In an article of appreciation for James Jordan and his theology, Anthony Cowley quotes extensively from Jordan’s studies on worship. Among them, is a strong critique of the Puritan expression of the regulative principle:
The simplistic version of the regulative principle is hard to apply. First of all, no one is able to apply it without modifying it, because we find no Biblical command for church buildings, pews, etc. Second, in its simplistic form the principle is almost always applied dispensationally, as if only the New Testament were allowed to teach us about worship. Another problem, which is obvious when one reads the literature coming out of such circles, is that the principle often leads straight to a form of legalism. Instead of finding the large, overarching principles of worshipping Scripture and noting particulars in that context (as the Reformers did), we are enjoyed to find explicit detail statements to back up every little thing.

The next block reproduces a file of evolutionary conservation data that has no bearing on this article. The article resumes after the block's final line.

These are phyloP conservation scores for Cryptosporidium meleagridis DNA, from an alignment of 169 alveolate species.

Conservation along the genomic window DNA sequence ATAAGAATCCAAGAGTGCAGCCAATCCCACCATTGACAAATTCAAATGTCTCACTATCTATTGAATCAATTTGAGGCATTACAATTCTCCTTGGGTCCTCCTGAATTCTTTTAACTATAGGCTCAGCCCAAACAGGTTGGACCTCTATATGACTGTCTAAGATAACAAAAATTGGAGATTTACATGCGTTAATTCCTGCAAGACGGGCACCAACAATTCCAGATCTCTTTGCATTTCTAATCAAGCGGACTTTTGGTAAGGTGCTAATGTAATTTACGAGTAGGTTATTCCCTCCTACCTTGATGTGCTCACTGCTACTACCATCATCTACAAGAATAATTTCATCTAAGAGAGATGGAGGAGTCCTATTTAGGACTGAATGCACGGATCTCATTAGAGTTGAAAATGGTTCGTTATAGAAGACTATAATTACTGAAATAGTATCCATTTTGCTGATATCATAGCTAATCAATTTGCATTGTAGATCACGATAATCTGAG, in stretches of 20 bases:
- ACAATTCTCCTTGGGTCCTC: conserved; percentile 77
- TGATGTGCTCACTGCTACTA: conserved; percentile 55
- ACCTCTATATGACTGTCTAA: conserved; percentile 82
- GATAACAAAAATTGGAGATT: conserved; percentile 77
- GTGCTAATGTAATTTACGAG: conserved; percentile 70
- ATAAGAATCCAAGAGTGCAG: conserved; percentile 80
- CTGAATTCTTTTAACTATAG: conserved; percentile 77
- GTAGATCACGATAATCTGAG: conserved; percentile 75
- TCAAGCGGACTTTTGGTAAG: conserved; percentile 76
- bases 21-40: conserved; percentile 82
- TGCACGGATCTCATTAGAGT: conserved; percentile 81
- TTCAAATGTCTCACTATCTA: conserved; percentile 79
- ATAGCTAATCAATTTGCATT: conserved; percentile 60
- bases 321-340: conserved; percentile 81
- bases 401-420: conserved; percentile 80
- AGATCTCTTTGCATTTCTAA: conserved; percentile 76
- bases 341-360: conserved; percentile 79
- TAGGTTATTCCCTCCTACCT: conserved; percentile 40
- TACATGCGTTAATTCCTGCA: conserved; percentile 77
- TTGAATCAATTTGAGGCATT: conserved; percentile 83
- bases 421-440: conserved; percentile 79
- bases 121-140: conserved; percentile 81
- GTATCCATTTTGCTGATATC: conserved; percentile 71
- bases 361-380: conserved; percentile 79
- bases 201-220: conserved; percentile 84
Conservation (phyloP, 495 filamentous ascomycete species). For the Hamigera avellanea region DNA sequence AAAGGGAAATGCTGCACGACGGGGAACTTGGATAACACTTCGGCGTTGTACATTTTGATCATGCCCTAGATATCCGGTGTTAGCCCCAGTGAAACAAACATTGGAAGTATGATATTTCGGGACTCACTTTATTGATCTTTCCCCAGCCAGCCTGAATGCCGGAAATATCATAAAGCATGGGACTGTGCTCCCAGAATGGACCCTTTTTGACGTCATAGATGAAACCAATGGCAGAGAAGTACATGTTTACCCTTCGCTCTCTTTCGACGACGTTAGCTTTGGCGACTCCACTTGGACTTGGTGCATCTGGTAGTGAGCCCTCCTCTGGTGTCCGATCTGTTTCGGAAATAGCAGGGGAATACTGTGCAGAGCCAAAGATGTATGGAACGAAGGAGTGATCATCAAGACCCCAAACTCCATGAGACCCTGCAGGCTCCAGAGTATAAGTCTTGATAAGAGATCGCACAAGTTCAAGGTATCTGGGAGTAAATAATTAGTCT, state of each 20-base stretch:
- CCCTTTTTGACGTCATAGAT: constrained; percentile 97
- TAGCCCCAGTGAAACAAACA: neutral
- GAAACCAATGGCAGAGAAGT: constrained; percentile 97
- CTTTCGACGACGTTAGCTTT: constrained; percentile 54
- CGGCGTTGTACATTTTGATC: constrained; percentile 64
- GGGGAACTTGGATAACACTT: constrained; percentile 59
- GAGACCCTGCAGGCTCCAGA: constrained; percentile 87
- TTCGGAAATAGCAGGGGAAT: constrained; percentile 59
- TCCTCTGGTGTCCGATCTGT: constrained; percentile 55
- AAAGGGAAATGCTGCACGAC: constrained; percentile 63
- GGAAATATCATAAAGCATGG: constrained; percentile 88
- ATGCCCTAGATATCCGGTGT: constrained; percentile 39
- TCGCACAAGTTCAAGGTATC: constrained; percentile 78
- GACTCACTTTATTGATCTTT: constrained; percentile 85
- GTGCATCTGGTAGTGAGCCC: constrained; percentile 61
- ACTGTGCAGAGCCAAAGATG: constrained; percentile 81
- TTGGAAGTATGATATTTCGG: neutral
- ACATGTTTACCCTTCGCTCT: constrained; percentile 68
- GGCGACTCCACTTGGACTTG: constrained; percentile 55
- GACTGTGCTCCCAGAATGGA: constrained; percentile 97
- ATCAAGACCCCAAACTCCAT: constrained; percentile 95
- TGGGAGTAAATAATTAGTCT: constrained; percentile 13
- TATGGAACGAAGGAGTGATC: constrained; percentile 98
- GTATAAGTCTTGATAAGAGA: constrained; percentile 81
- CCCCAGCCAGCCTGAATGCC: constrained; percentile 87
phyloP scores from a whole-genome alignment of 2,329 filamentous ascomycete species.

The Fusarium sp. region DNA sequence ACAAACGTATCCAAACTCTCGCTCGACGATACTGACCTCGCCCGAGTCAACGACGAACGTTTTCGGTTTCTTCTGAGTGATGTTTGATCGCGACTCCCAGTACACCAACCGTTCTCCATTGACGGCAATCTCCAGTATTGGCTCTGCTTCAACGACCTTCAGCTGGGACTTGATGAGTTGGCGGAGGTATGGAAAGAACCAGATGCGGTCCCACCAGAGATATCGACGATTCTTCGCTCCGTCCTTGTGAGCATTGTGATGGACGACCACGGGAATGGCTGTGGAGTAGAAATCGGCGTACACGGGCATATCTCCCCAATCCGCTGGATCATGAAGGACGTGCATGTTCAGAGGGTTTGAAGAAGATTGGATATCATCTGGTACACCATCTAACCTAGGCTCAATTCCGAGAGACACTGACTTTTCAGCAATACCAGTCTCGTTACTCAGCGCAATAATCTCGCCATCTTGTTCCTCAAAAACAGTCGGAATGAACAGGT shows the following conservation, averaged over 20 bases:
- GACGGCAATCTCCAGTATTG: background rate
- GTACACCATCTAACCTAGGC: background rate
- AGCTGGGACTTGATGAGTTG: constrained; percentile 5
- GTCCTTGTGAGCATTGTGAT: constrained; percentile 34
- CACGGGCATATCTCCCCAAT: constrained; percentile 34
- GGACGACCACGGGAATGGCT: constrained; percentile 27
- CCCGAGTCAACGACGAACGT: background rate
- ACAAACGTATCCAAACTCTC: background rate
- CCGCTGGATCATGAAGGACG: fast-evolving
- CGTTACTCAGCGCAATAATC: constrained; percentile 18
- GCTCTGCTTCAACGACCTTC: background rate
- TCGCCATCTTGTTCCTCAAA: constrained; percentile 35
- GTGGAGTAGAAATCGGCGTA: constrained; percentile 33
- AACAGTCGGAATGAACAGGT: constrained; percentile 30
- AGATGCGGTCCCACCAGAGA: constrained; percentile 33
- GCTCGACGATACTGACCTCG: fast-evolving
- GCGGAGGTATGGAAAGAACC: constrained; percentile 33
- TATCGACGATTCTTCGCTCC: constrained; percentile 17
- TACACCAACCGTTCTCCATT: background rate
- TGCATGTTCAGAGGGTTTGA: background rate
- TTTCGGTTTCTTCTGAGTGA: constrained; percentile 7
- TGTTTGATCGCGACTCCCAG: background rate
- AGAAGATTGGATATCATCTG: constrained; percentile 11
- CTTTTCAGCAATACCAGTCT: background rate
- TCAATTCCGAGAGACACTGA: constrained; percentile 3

The “Puritan” approaches the bible with preconceived ideas of what constitutes evidence and what constitutes proof. He does not get his hermeneutics from the Bible, but from modern rationalism. If the Bible indicates something “indirectly,” or by way of example, this is not as good as if the Bible comes right out and says something “directly,” in terms of what modern man thinks is “direct.” Thus for traditional puritanism and Presbyterianism, the fact that the New Testament books nowhere explicitly command the use of musical instruments in worship, proves (for them) that it is forbidden to use musical instruments in worship. This is in spite of the overwhelming Biblical evidence in both Old and New Testaments that God wants musical instruments used in His worship. The point here is that the Puritan and Presbyterian traditions bring arbitrary and rationalistic canons of proof to the Word of God, and demand that the Bible submit to these modern notions of logic and proof.